Updated: Jul 12
By Advika Roongta HAF-UVA Intern
The vital role of civil society organizations in furthering development goals is well established. Civil society organizations serve as important sources of information, help to hold governments accountable, advocate for a variety of causes, develop and offer policy alternatives, defend human rights, provide key goods and services, and so much more. In doing so, they contribute to the overall goal of development – generating comprehensive benefits for communities – given reasonable room for organization-specific priorities. As stated by the Organization for Economic Co-operation and Development, they also “stand out.. for their capacity to reach out to, empower, represent, and defend people living in vulnerable situations” i.e., they can often be more inclusive in their approach than other comparable units.
High Atlas Foundation’s (HAF) projects in Morocco are an excellent case study in the value of civil society organizations in development. For example, by collaborating with small farmers to plant and maintain relatively lucrative organic fruit tree nurseries, HAF creates lasting profit-bearing jobs while preserving a commitment to sustainable development. Additionally, the degree of farmers’ participation and involvement in this process is high. They are not just beneficiaries, but active agents throughout, engaging in workshops to prepare themselves for continual action for individual and community growth.
Despite how well recorded and accepted the impact of civil society organizations is, numerous challenges persist in regards to their perpetuation and growth, both internal and external. To begin with, trust in civil society has been declining globally, as it has been for other key institutions. This has the effect of easing attacks on the legitimacy of civil society organizations, which have become noticeably more common in recent years. When such threats are accompanied by substantively more restrictive regulatory environments, they can quickly come to affect the operations, funding, and even survival of civil society organizations. Internally, organizational and sectoral capacity building can be a significant challenge, especially for smaller organizations. While their closeness to the issues and populations they serve is an advantage that can often be very difficult for larger umbrella organizations to replicate, smallness sometimes means organizational fragility too, especially initially. Sectoral efficiency for civil society organizations as an institution is also a relatively underexplored idea; what makes a robust, thriving civil society ecosystem at the global, national, and local levels? How can such an environment be created and achieved? What is its purpose and value?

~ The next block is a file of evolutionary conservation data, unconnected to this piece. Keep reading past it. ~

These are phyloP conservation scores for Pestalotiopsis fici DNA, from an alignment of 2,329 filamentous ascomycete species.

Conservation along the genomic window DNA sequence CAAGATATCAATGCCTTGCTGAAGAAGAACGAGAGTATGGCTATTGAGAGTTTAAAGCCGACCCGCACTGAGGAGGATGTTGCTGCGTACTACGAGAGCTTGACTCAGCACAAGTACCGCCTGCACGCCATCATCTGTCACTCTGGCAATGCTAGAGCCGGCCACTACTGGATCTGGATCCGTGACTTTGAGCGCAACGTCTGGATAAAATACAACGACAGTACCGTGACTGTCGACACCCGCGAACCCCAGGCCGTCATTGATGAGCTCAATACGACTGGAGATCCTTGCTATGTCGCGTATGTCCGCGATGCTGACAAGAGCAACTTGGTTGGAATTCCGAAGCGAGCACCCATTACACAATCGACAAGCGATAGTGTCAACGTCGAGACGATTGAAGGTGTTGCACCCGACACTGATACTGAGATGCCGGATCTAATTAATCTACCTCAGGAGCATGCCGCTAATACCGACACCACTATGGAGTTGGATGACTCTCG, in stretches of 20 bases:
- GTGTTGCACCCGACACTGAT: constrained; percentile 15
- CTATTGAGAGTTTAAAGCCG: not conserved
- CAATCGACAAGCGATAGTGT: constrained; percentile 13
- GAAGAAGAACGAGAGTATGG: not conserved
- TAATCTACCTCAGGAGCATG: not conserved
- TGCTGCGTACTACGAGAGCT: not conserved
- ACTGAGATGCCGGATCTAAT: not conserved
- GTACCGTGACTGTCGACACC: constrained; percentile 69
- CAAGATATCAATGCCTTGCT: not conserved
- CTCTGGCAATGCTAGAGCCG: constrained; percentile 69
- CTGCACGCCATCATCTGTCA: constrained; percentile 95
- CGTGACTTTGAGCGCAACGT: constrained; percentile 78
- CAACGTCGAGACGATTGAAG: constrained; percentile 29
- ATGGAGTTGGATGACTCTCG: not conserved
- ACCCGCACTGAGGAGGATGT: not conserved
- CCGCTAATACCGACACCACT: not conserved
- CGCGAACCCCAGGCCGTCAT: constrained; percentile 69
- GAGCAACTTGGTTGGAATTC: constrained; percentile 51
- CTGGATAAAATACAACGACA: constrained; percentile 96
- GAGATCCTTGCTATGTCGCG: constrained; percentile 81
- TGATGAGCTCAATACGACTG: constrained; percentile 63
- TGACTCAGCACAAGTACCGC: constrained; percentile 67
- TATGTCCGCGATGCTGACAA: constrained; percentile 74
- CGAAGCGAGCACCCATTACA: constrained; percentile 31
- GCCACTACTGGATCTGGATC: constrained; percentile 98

The set of questions associated with the final challenge of internal capacity building is most relevant in the present Moroccan context. The constitutional reforms of 2011 included many provisions for greater civic engagement and responsiveness to citizen needs, which have since had the effect of empowering civil society by mitigating the challenges associated with legitimacy, trust, and the regulatory environment. The reforms also involved many policies to increase civil society’s role in the public policy process. However, organizational management and effectiveness remain arenas for improvement that hinder civil society’s ability to maximize these possibilities.
Some existing programs are working to bridge these gaps already. For example, USAID’s Civil Society Strengthening Program “aims to… include citizens in the public policy process by acting as a platform to facilitate dialogue and exchange between Civil Society Organizations (CSOs) and different government and institutional actors.” It supports policy advocacy in particular by helping civil society develop constituent networks, form effective coalitions, and develop sound recommendations. Thus far, results include better partnerships and enhanced trust between civil society and government, higher financial sustainability for civil society organizations, and a continuously evolving legal environment in support of civil society.
There is an urgent need to expand and broaden the scope of these efforts. For one, if such support were to be more widely available, many more organizations could benefit therefrom. Additionally, it may also be worthwhile to explore the possibility of creating a small unit – perhaps within the National Dialogue on Civil Society – that specializes in the generation, collection and dissemination of information pertinent to internal growth, at both the organizational and sectoral level. The accumulated knowledge, expertise and insights of such an agency would be extremely useful to all civil society organizations, but would offer the greatest help to small, relatively new organizations.
Although these recommendations reference Moroccan institutions and actors, they are relevant in any context with similar issues. The challenge of organizational and sectoral growth is immense, but it is also an opportunity to create institutions and environments that better reflect the ideals of development as we understand them today.